When I think about the value of Focus Week, I can’t say enough. It’s what started this project and then everything changed for me. If the Social Media Macroscope someday becomes huge, its success can only be tied back to Focus Week.
Focus Week has drawn participants from a wide range of disciplines who want to learn how to develop, operate, and sustain a gateway. Participating teams from all phases of the gateway lifecycle step away from their day-to-day responsibilities to take a deep dive into their projects by learning about value propositions, identifying and understanding audiences, budgeting, funding models, usability, cybersecurity, marketing, and much more.
The SGCI has been offering Focus Week—originally known as Science Gateways Bootcamp—for three years, and the impact on its participants is increasingly evident. Dr. Joseph T. Yun, a participant at the very first Focus Week in April 2017, came in with only a loose idea of what he wanted to do with his work involving social media data. With each passing day of the workshop, he says that his idea was solidified and that he walked away from Focus Week knowing exactly what he wanted to do.
Reflecting on that moment, Yun, who is now moving into a new role as a research assistant professor of accounting at the University of Illinois (UI), says, “I remember thinking, ‘Wow, I want to do this. I came in knowing very little about science gateways, but it was during Focus Week that I realized I can and I want to do this.’”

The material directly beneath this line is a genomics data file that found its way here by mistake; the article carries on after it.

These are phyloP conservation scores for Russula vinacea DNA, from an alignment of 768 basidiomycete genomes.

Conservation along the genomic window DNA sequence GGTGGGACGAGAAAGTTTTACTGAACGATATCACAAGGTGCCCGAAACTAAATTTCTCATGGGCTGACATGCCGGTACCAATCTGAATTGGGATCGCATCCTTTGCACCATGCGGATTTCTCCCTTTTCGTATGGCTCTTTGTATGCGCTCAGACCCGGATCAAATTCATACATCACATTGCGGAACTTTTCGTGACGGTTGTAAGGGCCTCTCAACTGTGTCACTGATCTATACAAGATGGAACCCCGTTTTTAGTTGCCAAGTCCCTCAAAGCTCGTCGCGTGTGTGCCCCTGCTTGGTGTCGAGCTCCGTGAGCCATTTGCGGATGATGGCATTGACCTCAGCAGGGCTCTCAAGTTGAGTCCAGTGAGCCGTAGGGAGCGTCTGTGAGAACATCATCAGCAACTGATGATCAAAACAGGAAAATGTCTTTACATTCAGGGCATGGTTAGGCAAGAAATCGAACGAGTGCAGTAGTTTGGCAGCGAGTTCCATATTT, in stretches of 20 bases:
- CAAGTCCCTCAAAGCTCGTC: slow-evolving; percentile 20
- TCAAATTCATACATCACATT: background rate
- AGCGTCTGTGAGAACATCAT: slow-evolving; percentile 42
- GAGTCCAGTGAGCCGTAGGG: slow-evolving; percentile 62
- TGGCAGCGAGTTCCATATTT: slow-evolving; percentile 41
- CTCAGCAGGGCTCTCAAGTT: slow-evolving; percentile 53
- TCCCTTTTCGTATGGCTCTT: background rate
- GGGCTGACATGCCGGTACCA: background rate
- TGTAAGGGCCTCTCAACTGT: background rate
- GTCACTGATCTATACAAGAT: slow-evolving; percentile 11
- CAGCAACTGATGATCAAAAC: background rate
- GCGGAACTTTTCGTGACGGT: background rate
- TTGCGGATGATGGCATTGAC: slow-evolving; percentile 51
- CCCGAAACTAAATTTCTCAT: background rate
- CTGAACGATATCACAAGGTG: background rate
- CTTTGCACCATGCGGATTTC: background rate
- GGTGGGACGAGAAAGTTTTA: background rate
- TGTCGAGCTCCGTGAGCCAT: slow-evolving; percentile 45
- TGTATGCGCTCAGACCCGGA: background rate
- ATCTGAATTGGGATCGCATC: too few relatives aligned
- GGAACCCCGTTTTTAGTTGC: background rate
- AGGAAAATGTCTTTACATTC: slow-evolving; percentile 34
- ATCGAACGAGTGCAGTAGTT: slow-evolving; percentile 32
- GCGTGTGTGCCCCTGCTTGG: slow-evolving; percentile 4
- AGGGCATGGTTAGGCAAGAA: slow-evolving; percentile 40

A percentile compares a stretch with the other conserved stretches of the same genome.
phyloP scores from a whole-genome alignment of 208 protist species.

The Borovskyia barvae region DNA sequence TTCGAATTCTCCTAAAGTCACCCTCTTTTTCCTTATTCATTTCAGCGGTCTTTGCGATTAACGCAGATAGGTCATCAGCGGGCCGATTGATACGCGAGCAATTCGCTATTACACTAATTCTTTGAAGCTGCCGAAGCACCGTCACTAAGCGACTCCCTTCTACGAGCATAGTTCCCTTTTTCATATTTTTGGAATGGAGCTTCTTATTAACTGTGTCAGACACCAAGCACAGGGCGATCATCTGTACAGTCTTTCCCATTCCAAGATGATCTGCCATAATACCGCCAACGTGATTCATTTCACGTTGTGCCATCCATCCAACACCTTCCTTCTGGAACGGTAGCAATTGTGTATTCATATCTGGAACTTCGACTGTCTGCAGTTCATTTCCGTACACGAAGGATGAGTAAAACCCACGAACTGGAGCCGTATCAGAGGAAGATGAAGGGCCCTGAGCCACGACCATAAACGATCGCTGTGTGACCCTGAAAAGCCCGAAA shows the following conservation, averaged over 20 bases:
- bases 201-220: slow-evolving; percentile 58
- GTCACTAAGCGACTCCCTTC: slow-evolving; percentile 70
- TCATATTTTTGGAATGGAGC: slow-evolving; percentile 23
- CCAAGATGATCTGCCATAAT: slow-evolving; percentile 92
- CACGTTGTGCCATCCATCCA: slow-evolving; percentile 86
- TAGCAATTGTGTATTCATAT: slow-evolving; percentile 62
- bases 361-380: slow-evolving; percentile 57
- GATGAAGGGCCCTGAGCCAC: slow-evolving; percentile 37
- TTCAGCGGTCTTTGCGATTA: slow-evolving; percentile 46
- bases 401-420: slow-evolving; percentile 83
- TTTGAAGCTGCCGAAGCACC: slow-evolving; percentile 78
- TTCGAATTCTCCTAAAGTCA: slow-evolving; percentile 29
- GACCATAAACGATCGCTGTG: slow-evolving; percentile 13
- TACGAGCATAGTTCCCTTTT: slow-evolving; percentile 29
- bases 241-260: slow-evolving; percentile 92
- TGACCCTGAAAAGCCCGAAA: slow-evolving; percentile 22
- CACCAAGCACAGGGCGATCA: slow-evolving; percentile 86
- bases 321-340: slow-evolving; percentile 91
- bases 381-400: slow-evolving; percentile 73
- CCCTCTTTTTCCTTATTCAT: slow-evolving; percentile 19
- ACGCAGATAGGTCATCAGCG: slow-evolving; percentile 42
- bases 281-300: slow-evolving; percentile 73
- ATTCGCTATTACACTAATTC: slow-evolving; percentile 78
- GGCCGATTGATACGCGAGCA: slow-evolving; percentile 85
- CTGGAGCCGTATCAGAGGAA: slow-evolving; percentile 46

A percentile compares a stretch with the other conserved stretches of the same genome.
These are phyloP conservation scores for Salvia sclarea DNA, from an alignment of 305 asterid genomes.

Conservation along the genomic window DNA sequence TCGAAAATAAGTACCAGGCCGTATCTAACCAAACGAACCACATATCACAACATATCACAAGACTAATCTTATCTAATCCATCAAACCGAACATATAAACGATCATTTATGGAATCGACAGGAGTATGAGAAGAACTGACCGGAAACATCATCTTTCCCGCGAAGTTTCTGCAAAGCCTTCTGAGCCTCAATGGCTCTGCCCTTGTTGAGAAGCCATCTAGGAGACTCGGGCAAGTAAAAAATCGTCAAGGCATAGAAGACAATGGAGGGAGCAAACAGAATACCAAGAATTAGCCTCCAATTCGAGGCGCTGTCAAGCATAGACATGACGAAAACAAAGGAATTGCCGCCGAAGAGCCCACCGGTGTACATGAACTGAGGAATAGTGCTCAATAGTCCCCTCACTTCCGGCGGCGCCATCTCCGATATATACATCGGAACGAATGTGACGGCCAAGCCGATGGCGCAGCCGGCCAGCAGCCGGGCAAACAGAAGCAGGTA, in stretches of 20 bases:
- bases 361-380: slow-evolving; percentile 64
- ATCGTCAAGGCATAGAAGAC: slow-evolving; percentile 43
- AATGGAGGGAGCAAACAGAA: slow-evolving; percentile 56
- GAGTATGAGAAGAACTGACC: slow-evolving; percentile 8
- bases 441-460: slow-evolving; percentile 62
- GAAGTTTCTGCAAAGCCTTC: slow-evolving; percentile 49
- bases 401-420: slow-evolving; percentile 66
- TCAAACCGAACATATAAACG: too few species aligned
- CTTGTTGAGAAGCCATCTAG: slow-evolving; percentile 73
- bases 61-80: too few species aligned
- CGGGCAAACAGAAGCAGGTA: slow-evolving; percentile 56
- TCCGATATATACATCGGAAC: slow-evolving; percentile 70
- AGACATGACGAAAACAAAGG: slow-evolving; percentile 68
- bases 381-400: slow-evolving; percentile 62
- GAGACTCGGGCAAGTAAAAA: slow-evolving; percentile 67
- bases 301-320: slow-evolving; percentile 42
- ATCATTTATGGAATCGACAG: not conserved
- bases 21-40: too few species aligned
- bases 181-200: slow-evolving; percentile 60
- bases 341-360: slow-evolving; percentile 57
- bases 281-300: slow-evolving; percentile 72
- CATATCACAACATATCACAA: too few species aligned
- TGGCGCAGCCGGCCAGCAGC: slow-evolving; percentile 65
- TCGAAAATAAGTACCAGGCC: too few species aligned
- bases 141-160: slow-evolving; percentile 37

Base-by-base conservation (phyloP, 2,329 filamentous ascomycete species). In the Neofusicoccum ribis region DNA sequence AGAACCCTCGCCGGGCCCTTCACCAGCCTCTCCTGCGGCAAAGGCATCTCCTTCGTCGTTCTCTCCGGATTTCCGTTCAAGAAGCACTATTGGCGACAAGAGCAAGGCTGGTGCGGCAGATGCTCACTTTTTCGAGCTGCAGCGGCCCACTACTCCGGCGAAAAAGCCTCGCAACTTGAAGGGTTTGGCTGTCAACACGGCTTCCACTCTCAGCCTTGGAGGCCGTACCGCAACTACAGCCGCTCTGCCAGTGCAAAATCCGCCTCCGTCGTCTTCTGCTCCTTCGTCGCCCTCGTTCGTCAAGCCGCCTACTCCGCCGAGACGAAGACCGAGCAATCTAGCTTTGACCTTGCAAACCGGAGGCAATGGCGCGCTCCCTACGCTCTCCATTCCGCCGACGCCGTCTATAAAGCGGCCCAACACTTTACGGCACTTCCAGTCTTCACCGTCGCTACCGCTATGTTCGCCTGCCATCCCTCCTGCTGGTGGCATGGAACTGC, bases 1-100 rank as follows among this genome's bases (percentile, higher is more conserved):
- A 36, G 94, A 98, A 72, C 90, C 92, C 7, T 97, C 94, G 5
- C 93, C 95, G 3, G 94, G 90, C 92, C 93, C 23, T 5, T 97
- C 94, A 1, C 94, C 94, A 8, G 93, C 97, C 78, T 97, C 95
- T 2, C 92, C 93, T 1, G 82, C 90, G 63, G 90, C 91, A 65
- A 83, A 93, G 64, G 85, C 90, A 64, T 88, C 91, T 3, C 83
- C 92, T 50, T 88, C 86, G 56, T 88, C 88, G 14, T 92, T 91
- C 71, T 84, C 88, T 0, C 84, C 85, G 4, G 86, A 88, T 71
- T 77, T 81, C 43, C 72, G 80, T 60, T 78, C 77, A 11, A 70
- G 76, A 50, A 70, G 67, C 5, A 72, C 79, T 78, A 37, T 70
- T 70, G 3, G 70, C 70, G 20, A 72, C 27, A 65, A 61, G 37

What exactly was this? It was his idea to develop a gateway called the Social Media Macroscope, which analyzes social-media data. As you can see, yes, he did do this! How?
The magic of pitch decks
The culminating activity of Focus Week is to devise and present a pitch deck, which draws all the lessons of the week together and outlines personalized goals to be tackled in the months following.
Yun says he has used this pitch deck over and over again, and that it has, over and over again, helped him to achieve his goals. He used it when he came back from Focus Week to pitch his idea for Social Media Macroscope to his boss, who saw a clear vision and idea which made it easy for him to say “yes” to funding the project. He then used it to ask for more funding and an increased FTE. Again, his boss said “yes.”